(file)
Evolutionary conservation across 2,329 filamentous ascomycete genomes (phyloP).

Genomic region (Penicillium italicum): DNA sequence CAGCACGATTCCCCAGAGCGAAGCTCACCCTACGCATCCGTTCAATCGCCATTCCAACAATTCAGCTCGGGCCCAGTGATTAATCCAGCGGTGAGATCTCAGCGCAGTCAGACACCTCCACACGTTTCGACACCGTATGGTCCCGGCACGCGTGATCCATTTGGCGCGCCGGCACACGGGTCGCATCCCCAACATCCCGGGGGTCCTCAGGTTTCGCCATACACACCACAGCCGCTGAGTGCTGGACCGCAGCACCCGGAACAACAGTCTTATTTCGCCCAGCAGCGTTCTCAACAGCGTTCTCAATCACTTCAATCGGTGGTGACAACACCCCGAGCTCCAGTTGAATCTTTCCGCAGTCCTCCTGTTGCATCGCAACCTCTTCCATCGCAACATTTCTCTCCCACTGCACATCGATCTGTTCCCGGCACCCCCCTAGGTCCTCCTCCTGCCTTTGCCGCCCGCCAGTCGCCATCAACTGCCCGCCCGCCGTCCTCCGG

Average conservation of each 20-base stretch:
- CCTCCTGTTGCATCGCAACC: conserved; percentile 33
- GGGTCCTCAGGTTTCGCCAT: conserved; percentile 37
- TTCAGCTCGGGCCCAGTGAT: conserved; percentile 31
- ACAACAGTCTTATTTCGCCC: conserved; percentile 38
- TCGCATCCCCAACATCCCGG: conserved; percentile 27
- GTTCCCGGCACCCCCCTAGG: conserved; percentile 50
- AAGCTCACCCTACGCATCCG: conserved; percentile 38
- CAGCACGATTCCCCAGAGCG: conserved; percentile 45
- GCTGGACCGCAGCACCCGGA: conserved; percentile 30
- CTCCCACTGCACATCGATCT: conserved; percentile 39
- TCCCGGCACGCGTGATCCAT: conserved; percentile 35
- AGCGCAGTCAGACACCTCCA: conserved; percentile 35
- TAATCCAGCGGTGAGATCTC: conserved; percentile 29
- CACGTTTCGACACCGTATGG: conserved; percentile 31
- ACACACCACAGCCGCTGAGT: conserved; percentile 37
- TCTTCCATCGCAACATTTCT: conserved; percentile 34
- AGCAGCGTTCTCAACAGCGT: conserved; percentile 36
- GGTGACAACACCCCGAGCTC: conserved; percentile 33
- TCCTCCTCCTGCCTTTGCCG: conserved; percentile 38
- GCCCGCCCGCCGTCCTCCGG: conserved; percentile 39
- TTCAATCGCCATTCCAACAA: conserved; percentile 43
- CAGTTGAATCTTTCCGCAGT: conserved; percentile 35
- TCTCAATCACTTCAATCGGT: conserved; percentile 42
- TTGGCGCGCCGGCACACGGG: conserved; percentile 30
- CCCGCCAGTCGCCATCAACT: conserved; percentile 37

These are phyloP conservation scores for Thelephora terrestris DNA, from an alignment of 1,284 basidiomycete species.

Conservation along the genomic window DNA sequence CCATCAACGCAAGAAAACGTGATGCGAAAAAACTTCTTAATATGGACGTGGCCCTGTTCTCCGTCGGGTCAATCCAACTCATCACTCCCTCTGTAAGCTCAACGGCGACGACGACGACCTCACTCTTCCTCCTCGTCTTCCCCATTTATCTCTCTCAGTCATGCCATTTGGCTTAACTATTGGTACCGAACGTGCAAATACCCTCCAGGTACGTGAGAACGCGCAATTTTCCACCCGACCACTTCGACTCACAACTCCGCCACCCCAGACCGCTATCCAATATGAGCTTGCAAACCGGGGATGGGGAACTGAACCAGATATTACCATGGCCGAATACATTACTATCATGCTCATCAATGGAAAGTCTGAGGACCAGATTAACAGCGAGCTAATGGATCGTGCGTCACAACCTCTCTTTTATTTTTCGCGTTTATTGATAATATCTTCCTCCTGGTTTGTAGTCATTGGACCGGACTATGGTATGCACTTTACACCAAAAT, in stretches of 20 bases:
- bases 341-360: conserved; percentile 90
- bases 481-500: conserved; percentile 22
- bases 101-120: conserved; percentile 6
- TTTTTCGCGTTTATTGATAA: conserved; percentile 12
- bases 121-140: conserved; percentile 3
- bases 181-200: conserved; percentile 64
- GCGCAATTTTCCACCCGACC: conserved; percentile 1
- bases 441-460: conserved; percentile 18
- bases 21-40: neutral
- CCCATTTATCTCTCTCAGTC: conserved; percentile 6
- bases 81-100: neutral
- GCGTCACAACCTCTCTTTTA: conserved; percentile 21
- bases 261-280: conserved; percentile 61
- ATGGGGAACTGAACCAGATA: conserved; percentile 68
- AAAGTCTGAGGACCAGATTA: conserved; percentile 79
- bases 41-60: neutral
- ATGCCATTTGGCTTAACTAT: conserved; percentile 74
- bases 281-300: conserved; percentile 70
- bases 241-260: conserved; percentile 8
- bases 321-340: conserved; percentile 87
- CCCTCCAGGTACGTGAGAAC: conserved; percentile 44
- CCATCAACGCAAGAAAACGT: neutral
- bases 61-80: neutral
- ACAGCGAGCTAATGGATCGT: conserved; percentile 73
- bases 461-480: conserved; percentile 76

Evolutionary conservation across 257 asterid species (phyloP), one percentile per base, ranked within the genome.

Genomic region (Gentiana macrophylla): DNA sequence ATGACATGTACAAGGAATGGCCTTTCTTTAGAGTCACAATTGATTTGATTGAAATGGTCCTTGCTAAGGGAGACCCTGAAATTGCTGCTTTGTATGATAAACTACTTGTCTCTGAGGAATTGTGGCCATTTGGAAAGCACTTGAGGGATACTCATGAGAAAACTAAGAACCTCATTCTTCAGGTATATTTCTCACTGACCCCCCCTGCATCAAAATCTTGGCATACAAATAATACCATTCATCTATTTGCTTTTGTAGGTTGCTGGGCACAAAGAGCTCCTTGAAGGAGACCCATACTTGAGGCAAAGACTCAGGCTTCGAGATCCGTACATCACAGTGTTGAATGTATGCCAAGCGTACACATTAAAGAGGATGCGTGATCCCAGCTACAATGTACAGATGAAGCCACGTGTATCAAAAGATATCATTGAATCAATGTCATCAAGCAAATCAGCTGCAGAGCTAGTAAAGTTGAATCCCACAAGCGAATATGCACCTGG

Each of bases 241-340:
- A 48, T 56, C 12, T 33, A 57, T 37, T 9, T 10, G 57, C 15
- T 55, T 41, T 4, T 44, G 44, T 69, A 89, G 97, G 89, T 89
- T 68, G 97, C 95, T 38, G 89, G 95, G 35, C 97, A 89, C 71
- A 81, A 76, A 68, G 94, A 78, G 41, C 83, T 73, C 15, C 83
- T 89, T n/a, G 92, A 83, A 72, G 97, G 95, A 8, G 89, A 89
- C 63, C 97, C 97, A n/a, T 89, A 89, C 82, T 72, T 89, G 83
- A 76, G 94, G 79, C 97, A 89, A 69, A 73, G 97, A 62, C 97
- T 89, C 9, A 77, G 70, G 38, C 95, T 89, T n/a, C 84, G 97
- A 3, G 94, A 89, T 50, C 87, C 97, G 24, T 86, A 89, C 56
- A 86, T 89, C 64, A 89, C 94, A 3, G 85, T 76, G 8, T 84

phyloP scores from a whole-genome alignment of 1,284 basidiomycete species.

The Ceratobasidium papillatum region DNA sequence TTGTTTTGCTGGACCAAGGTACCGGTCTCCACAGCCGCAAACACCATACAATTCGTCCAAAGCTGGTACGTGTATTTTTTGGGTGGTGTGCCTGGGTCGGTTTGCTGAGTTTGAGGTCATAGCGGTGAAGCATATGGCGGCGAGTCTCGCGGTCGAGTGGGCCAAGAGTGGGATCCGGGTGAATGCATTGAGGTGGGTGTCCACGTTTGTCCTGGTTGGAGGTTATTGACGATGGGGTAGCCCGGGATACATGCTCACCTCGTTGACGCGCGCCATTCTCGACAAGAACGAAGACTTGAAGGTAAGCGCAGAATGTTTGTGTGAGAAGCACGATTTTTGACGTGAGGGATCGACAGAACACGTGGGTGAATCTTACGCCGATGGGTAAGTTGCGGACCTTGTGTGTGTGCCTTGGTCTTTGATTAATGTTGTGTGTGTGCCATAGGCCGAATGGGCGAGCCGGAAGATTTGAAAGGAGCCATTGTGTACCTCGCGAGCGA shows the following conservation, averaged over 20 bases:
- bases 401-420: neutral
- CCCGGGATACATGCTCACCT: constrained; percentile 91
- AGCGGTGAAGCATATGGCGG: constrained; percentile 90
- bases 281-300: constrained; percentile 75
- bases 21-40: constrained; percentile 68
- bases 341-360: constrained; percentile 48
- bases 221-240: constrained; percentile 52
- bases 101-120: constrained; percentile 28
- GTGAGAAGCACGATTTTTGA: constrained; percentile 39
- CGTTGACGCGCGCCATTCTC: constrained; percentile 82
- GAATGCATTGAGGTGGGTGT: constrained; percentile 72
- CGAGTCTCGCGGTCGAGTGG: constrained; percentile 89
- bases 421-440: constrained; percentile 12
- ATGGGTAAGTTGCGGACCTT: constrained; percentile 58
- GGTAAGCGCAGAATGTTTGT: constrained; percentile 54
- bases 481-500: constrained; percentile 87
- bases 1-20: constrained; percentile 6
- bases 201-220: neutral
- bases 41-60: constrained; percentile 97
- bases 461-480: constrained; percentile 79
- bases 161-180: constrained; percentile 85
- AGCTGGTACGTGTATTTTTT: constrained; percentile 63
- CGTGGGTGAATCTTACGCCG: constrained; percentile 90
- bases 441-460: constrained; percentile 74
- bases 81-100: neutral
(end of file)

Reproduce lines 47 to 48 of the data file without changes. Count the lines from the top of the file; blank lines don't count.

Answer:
- ATGCCATTTGGCTTAACTAT: conserved; percentile 74
- bases 281-300: conserved; percentile 70